With such an enormous piece of dial real estate taken up with the big date and its even bigger wheels, the Datograph Perpetual doesn’t have the luxury of smattering other wheels all about the place like the Patek Philipe does. The solution is in the sub-dials; where the 5270G has a pair straddling the centre that serve just one function only, A. Lange & Söhne has clawed back some space by overlapping no less than three complications on each, hoovering up the standalone day-night and leap year indicators on the Patek Philippe and layering them in with the running seconds and day, and chronograph minutes and month respectively.
The result is the reverse of what would be expected: the Patek Philippe looks busy, complex and fit to bursting with complications; the A. Lange & Söhne is left with lots of clear space—thanks mainly to needing one less sub-dial than its rival—and feels simpler than the Patek Philippe despite the chronograph having an additional flyback complication.
And the setup of the two watches takes a similar approach, with Patek Philippe relying on hidden pushers to get the job done. The A. Lange & Söhne does too, but with a little extra thought it’s been determined that, once everything is fully set and the watch is left unwound for a few days, quick access to the date adjustment is all that’s needed; and so that’s what you get, a chunky pusher at 10 o’clock that activates only when the crown is in time-setting mode.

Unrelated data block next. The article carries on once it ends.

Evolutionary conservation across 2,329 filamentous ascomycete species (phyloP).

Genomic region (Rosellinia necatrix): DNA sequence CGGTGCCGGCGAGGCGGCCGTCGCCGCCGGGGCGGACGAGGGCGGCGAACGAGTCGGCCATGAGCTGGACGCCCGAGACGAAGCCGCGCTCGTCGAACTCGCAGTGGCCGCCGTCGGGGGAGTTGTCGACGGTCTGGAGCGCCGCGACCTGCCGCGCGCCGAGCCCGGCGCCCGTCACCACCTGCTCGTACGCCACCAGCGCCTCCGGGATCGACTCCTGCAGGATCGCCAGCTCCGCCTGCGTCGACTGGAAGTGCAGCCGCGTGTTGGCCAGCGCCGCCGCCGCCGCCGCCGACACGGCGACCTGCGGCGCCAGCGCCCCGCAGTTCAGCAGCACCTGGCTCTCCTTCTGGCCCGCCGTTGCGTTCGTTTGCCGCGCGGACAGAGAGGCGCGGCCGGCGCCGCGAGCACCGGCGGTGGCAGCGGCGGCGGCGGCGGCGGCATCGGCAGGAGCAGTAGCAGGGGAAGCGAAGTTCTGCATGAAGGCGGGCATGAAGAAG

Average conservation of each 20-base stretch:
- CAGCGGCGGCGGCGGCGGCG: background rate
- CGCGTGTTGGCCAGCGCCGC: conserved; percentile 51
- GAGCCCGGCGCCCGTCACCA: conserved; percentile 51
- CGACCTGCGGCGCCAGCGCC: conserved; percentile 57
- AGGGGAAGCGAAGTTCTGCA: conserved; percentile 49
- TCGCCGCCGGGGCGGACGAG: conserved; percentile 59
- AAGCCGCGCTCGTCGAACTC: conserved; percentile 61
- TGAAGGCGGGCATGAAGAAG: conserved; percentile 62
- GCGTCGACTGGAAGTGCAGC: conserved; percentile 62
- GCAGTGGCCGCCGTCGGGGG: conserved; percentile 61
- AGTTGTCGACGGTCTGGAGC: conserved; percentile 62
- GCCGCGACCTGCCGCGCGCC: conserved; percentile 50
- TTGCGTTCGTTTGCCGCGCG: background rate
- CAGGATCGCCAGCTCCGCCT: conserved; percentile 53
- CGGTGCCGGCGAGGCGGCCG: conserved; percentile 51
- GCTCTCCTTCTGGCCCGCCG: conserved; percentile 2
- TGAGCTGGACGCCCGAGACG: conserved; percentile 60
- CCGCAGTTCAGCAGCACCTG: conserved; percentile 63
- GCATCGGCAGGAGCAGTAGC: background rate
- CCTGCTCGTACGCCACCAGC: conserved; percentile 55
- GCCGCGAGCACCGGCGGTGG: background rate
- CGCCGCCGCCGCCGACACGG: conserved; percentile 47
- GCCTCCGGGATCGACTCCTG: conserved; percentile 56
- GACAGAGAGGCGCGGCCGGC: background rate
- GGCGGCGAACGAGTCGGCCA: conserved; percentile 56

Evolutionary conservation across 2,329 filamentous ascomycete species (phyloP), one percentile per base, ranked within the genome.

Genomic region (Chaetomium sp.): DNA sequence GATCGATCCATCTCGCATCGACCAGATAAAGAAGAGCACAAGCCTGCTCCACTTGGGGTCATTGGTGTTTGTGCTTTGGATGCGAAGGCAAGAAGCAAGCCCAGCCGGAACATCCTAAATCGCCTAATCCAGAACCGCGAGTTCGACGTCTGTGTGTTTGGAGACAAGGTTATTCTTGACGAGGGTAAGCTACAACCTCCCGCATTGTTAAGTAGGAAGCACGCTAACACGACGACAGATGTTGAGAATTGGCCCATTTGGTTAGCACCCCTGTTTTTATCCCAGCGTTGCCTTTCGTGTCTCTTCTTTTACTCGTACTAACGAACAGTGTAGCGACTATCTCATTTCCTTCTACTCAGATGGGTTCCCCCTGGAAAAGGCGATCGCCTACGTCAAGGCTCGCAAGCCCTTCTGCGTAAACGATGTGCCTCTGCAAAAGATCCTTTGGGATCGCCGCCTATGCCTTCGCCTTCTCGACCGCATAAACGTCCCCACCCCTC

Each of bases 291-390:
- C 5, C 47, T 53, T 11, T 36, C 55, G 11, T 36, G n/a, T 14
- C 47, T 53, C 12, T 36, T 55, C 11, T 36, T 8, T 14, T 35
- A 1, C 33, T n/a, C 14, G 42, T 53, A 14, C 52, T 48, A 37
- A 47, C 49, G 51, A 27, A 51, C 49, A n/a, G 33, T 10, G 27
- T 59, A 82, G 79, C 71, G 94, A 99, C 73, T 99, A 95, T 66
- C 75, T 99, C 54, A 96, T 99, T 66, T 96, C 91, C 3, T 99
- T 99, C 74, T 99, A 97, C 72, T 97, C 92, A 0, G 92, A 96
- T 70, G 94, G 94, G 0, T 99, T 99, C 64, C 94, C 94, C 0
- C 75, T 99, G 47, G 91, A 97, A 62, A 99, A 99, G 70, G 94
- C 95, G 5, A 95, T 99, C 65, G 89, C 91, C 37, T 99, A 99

We’re at the final round, and it’s here that each brand digs deep to fight for glory, exposes its delicate underbelly to take a devastating swing at the other. For Patek Philippe, that’s with the calibre CH 29-535 PS Q; for A. Lange & Söhne, the calibre L952.1. And what has been said of the rest of these watches can be said about the movements: despite having similar horizontal clutches and instant minute change features for the chronographs, they are rather different.
While the Patek Philippe carries a suitably traditional appeal, it’s here that A. Lange & Söhne shows us that it has a fun side after all. The dial of the Datograph Perpetual may be restrained, but the movement is anything but, layers upon layers of stark, spindly components nesting on top of one another in such close proximity that it’s hard to believe it actually works.
And if it appears that the L952.1 has more parts than Patek Philippe’s equivalent, that’s because it does: an extra hundred, to be precise, 556 versus 456. This leads to an almost overwhelming spider’s web display of watchmaking that does, unfortunately, have a couple of downsides: the A. Lange & Söhne is just under a millimetre thicker than the Patek Philippe, and packs in one-and-a-half times less power reserve.
In a world with smart phones, self-driving cars and fridges that can Tweet, it’s frankly astonishing that we get to see two such different approaches to making these impressive watches. On one hand we have the traditional, the elegant, the slender; and on the other the efficient, the crisp, the analytical. The Patek Philippe has its emotive flourishes, the A. Lange & Söhne its cool logic, and to be honest, if the decision was one made solely with the head, the choice would be easy—but it isn’t, so it’s not.